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Mitch McConnell’s Understandable Pessimism

So with the exception of Jennifer Rubin and the editors of the Wall Street Journal, the emerging consensus on the Right is that Sen. Mitch McConnell’s proposal to decouple raising the debt ceiling from spending cuts or tax hikes is a bad idea. Indeed, after sputtering with rage about it in the early going, some on the Left are positively gleeful. McConnell’s concession to reality—the GOP is not going to get the tax cuts it wants or the spending cuts it wants—is an acknowledgement that the GOP “anti-tax hegemony” is dead. See this masterpiece of illogic on Talking Points Memo for this argument, which is like saying that an acknowledgement of a painful political reality at the present moment is equivalent to announcing you have changed your mind about a point of deep principle. The GOP will remain the tax-cut party.

There seems to be a sense on the Right that McConnell’s concession to reality was far too broad, far too soon, and far too permissive—that Obama and the Democrats must be made to account for the increase in the debt limit with significant spending cuts that will at least mitigate in some way the damage they did by piling on new debt in 2009 and 2010, and that McConnell is letting them off the hook. Fair enough; maybe he was. But the question he was attempting to answer is which will be more damaging to the GOP and conservatives generally: Raising the debt limit without making Obama pay or failing to raise the debt limit? McConnell is betting that failing to raise the debt limit, or even contributing to the general uncertainty about whether the debt limit will be raised, is worse for him and his party.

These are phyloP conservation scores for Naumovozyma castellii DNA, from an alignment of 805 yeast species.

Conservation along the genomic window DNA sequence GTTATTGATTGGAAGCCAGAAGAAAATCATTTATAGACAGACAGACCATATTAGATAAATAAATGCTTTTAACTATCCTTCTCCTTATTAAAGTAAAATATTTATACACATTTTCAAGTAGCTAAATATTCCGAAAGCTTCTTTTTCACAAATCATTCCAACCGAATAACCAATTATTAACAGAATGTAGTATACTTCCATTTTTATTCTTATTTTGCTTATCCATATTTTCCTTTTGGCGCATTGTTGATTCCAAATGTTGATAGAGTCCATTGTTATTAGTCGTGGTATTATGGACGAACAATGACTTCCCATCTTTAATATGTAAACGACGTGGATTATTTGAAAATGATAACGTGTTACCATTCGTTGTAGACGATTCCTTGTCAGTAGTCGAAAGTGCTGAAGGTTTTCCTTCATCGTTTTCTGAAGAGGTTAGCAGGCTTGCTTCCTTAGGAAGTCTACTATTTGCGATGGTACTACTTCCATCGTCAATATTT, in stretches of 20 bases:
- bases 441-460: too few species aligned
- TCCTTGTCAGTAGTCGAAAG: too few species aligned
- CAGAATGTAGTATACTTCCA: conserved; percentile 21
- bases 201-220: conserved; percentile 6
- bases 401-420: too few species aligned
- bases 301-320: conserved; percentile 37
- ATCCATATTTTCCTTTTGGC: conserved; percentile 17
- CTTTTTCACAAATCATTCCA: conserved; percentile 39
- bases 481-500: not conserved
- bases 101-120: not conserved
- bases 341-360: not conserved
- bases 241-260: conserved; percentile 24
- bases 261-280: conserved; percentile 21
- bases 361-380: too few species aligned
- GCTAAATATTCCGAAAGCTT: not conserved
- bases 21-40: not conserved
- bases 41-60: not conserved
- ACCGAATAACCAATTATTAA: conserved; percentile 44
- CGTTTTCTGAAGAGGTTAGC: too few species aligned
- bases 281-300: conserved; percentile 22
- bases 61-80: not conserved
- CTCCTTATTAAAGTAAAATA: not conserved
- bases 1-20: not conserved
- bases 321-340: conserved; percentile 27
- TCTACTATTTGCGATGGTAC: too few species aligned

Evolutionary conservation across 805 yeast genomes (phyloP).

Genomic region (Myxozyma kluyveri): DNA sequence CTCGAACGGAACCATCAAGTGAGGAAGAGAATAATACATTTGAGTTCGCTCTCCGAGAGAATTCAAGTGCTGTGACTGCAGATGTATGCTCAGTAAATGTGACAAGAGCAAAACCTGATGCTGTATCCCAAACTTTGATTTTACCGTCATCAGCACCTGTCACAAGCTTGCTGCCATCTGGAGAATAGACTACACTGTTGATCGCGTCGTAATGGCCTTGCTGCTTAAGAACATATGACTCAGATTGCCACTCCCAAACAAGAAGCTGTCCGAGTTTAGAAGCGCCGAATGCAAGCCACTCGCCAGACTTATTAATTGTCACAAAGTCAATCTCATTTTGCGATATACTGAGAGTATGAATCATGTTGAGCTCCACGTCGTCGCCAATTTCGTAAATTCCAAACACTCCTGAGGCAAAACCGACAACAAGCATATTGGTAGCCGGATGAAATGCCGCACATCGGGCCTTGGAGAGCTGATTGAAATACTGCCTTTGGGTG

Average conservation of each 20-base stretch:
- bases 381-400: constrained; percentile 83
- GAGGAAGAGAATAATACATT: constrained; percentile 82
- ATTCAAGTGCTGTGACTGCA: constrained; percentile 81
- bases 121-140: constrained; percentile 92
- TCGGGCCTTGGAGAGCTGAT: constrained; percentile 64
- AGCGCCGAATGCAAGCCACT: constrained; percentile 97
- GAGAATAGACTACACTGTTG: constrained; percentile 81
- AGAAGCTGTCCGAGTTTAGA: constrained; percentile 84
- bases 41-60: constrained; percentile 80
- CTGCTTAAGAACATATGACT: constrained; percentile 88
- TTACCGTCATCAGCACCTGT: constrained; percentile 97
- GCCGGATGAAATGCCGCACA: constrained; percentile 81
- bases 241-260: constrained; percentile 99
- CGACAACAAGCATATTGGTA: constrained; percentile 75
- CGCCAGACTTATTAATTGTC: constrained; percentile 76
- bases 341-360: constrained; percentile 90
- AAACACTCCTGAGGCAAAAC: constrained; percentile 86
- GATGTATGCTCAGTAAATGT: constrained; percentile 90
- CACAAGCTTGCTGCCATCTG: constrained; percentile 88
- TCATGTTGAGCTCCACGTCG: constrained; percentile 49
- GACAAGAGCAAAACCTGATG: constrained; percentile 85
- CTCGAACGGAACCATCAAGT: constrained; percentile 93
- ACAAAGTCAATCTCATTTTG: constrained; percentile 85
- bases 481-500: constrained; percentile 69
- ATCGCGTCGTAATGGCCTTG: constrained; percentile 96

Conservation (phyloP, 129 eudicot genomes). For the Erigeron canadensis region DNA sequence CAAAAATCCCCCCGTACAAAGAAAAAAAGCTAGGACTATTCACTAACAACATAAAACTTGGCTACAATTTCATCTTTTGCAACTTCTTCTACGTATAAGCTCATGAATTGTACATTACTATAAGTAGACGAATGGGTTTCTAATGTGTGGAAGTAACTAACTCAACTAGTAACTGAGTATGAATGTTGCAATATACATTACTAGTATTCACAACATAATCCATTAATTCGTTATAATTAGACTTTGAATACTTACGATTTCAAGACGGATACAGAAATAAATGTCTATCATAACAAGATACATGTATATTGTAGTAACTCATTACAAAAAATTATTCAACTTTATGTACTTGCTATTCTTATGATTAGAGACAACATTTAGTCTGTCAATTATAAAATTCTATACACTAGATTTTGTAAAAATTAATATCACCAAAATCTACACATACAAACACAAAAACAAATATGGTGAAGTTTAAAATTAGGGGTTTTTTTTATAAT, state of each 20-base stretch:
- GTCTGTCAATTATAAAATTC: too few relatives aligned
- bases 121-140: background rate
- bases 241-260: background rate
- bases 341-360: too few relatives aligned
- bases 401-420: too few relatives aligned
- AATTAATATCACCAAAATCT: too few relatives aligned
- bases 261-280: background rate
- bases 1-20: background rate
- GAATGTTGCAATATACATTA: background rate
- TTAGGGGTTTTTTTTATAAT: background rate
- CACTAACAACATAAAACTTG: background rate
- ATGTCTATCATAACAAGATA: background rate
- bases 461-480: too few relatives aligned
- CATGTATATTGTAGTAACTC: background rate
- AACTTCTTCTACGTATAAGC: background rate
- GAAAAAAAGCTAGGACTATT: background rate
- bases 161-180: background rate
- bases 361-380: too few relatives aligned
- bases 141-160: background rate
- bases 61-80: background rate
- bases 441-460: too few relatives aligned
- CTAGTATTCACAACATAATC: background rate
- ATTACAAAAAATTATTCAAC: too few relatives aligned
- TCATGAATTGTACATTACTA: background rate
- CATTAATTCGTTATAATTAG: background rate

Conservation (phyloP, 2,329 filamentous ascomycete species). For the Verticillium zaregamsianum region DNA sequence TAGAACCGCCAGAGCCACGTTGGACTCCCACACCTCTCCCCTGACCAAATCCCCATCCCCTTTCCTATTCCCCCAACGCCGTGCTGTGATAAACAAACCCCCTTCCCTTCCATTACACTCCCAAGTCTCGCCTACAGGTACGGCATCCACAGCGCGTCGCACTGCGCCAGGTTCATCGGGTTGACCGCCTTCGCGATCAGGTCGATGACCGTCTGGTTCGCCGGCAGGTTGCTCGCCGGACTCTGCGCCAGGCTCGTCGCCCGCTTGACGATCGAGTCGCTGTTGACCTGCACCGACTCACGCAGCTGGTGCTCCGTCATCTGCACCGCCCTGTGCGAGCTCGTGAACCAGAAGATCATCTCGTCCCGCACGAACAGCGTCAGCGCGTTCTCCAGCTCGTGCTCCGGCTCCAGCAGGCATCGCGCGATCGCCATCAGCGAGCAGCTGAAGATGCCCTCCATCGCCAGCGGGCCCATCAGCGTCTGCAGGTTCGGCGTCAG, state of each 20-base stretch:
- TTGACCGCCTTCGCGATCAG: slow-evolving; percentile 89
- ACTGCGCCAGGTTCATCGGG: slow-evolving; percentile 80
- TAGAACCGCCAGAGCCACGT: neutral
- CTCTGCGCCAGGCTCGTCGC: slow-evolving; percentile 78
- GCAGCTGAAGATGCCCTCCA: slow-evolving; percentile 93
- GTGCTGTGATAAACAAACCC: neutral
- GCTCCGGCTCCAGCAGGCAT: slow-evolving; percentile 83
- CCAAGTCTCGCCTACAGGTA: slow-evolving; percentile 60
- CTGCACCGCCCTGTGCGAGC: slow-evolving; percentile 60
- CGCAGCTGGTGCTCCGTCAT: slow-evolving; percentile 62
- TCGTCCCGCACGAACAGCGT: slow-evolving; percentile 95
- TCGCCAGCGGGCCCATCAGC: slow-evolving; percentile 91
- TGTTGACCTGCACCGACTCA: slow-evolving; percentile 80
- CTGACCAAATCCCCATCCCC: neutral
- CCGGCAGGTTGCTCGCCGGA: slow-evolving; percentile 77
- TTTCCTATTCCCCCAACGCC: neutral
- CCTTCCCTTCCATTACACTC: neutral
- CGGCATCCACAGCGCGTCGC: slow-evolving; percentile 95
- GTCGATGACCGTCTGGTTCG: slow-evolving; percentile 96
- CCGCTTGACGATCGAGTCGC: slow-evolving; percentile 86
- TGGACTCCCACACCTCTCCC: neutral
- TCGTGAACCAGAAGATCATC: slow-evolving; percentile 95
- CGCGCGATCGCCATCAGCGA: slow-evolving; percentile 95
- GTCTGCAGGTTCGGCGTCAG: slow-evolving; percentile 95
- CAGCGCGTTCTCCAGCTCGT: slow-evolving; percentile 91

It is, of course, a guessing game, trying to figure out who would be blamed for bad stuff. But peddling the “narrative” in which the GOP gets blamed for irresponsible and unreasonable negotiating tactics has a long history of working for Democrats. McConnell’s sense that seeming to be recalcitrant about raising the debt ceiling is more perilous than the alternative is sound pessimistic politics, which takes into account that very danger. He could be wrong. I could be wrong. But even Bill Kristol’s creative three-option plan doesn’t get to the question of the PR damage. That Obama might come to seem like a sane person in a sea of crazies may be galling to all of us who know he bears a great deal of responsibility for the severity of the current debt-ceiling crisis, but that doesn’t mean it won’t happen exactly that way.


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